My wife and I live part of the year in the charming village of Saint-Rémy-de-Provence, not far from the Mediterranean coast. We love the town because it’s the perfect size for us—big enough to have lots of restaurants and cafés, but small enough that you can walk from the bustling center of town to a quiet country road in about five minutes. It has wide, shady streets and sits at the foot of a small mountain range, the Alpilles, which makes it perfect for hiking and biking.
St-Rémy is famous as the birthplace of the medieval seer Nostradamus and as the place where Vincent van Gogh spent a year in a mental institution after that unfortunate business with his ear.
If you are thinking visiting this magical corner of France, you’re in luck because I’ve just written a guidebook about the area, An Insider’s Guide to St-Rémy-de-Provence and the Surrounding Area. Here’s an excerpt, where I describe my favorite things to see and do.
One of the glories of Provence is its outdoor markets, full of wonderful sights, smells, and tastes. You can sample cheeses, drool over roast chickens, and chat with the olive vendor. You can get gifts to take home, then have a drink in a café. You can’t visit Provence without going to its markets—every town and village has its own. My favorite, of course, is St-Rémy’s.
Imagine this: you enter a giant cavern with sheer, 30-foot-high walls. Huge images start to appear on one wall, then another, then on the floor. You realize that they are paintings by a great artist like van Gogh or Cézanne. The images pulse and swirl, full of life and color, their movements choreographed to beautiful music. This is the Carrières de Lumières, the world’s most magical sound and light show, and a different artist is featured each year. It’s so popular that copies are popping up all over the world, but none matches the original; you really do have to see it to believe it.
Vincent van Gogh spent a year in a St-Rémy asylum, painting masterpieces like The Starry Night. Copies of his works are placed around town, in the spots where he painted them, and a free audio guide will take you to them. It is fascinating to see the paintings and compare them to the real scene.
Local wine-making goes back thousands of years, and the area is covered with vineyards. Would you like to taste wine on the site of a medieval Court of Love? Or at a winery where Nostradamus once prophesied the end of the world? How about the one famous for its rosés? I point you to some of my favorite wineries—they all have friendly tasting rooms and English-speaking staff.
La Caume is one of the highest points of the Alpilles Mountains and is surprisingly easy to reach on foot. Rather than starting at the bottom, you can drive to a big parking lot that’s part of the way up and join the trail there. It’s paved and well-marked and not too steep, and the view from La Caume is terrific—to the north you can see the Rhône Valley and to the south the view goes all the way to the Mediterranean Sea.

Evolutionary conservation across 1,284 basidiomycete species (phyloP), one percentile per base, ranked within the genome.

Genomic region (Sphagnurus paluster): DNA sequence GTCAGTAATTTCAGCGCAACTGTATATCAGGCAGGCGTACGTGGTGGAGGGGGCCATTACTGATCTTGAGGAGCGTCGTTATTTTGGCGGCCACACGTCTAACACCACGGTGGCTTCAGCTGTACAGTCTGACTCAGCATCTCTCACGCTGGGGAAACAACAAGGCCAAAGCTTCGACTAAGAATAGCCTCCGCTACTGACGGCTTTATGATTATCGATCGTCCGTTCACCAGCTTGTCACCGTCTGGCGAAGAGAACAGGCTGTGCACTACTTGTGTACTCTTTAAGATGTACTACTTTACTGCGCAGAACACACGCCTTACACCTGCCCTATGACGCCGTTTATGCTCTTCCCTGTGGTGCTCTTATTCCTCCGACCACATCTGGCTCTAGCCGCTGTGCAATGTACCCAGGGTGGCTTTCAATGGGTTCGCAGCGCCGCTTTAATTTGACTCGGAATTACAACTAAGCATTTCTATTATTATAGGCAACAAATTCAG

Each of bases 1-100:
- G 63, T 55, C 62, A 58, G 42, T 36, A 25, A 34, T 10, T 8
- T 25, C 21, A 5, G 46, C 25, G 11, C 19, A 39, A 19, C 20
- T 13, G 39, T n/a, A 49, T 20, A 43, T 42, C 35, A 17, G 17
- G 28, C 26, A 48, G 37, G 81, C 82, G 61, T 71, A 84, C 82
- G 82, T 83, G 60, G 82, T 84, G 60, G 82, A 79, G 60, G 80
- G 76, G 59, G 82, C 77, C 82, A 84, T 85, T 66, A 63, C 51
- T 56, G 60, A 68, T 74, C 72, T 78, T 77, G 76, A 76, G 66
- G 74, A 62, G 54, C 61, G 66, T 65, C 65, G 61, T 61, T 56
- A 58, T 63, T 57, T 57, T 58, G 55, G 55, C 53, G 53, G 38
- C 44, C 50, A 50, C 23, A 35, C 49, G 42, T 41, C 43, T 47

There’s nothing like hanging out at a French café, and the slow pace of Provence makes it especially sweet. Start your day with a coffee and a croissant, or while away the time over a glass of rosé (or two.) St-Rémy, Maussane-les-Alpilles, Eygalières, and many other nearby towns have excellent cafés.
Just outside of St-Rémy is a shady picnic spot known only to the locals. It sits along the shore of a hidden lake created thousands of years ago by the Romans, and is a nice place to get away from the crowds. The lake has a wide, grassy area at one end, with trees that provide welcome shade on a sunny Provençal day.
Every year, thousands of sheep march through the streets of St-Rémy, accompanied by musicians, shepherds, sheepdogs, and the occasional goat. It’s like a river of sheep flowing through town! Afterwards there are sheepdog trials. This is a fun event for the whole family. It’s all part of an annual festival that commemorates the days when sheep used to walk to higher pastures to escape the summer heat.
The Alpilles Mountains are full of biking routes with fabulous views, that range from easy to moderately difficult. Our favorite ride is to puff our way up to the Val d’Enfer (Hell Valley.) It’s full of rugged boulders and rocky outcroppings and there’s a spot where you can look straight across to the mountaintop fortress of Les Baux-de-Provence. The best part of the ride is coasting back!
To say that Joël Durand was precocious would be an understatement: at the age of 17, he was already running the pastry kitchen in a Michelin-starred restaurant! Then he turned his attention to chocolate, and today he offers Provence’s best in his St-Rémy boutique. Try one from his Alphabet of Flavors—bet you can’t eat just one!
Keith Van Sickle splits his time between Provence and California. He is the author of the recently-published An Insider’s Guide to Provence to St-Rémy-de-Provence and the Surrounding Area and An Insider’s Guide to Provence, plus the best-sellers One Sip at a Time: Learning to Live in Provence and Are We French Yet? Read more at Life in Provence. Photo credit for sheep: Keith Van Sickle.